• interpose — I verb be an obstacle to, block, break into, come between, force in, hinder, impede, infiltrate, infringe, inject, insert, intercalate, intercede, intercept, interfere, interfere, interject, intermeddle, intermediate, interponere, interrupt,… …   Law dictionary

  • Interpose — In ter*pose , v. i. 1. To be or come between. [1913 Webster] Long hid by interposing hill or wood. Cowper. [1913 Webster] 2. To step in between parties at variance; to mediate; as, the prince interposed and made peace. Pope. [1913 Webster] 3. To… …   The Collaborative International Dictionary of English

  • Interpose — In ter*pose , v. t. [imp. & p. p. {Interposed}; p. pr. & vb. n. {Interposing}.] [F. interposer. See {Inter }, and {Pose}, v. t.] [1913 Webster] 1. To place between; as, to interpose a screen between the eye and the light. [1913 Webster] Mountains …   The Collaborative International Dictionary of English

  • interposé — interposé, ée (in tèr pô zé, zée) part. passé d interposer. •   Le bismuth n est qu interposé dans les mines de cobalt, comme dans presque toutes les autres où il se trouve, parce qu il conserve toujours son état de pureté native, BUFF. Min. t. V …   Dictionnaire de la Langue Française d'Émile Littré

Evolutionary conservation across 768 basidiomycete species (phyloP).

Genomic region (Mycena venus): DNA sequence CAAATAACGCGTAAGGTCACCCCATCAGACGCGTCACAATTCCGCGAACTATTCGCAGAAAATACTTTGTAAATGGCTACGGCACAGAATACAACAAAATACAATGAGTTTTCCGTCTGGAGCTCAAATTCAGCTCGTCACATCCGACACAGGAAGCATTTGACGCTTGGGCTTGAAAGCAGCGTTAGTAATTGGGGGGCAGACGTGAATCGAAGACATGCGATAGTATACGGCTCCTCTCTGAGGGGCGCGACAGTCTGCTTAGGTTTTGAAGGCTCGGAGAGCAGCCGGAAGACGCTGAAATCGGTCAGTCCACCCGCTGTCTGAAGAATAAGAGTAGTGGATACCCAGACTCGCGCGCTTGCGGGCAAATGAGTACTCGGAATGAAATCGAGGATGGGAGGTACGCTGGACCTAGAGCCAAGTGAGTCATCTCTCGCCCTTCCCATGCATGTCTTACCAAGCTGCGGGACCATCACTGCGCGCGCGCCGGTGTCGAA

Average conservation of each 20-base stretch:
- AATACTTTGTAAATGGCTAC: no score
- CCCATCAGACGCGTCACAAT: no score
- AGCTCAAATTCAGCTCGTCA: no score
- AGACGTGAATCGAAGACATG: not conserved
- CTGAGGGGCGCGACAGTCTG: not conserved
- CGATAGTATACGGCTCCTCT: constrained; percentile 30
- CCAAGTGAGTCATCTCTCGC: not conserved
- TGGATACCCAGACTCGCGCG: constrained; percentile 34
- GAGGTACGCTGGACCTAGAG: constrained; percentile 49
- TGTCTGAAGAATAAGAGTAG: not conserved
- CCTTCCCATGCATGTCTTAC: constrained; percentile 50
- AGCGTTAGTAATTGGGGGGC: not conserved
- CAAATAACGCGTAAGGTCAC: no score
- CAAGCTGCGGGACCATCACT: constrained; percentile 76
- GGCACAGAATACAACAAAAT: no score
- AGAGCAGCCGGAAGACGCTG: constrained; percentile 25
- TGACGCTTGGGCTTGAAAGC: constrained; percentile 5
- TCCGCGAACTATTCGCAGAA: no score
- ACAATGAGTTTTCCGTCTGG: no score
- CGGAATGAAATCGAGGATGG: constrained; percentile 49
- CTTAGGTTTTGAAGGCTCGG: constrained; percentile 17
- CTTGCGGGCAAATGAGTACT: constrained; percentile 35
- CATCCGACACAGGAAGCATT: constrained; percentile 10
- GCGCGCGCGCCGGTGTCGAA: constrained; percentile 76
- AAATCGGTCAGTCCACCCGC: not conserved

• Interpose — In ter*pose, n. Interposition. [Obs.] [1913 Webster] …   The Collaborative International Dictionary of English

  • interpose — (v.) 1590s, from M.Fr. interposer (14c.), from inter (see INTER (Cf. inter )) + poser (see POSE (Cf. pose) (v.1)). Related: Interposed; interposing …   Etymology dictionary

  • interposé — Interposé, [interpos]ée. part. Il a les significations de son verbe. On dit, Negocier par personnes interposées, pour dire, Se servir de la mediation, de l entremise de quelques personnes pour la negociation d une affaire. On dit aussi qu Une… …   Dictionnaire de l'Académie française

  • interpose — ► VERB 1) insert between one thing and another. 2) intervene between parties. 3) say as an interruption. 4) exercise or advance (a veto or objection). DERIVATIVES interposition noun. ORIGIN French interposer, from Latin …   English terms dictionary

  • interpose — [in΄tər pōz′, in′tər pōz΄] vt. interposed, interposing [Fr interposer, altered (infl. by poser: see POSE1) < L interpositus, pp. of interponere, to set between < inter , between + ponere, to put, place: see POSITION] 1. to place or put… …   English World dictionary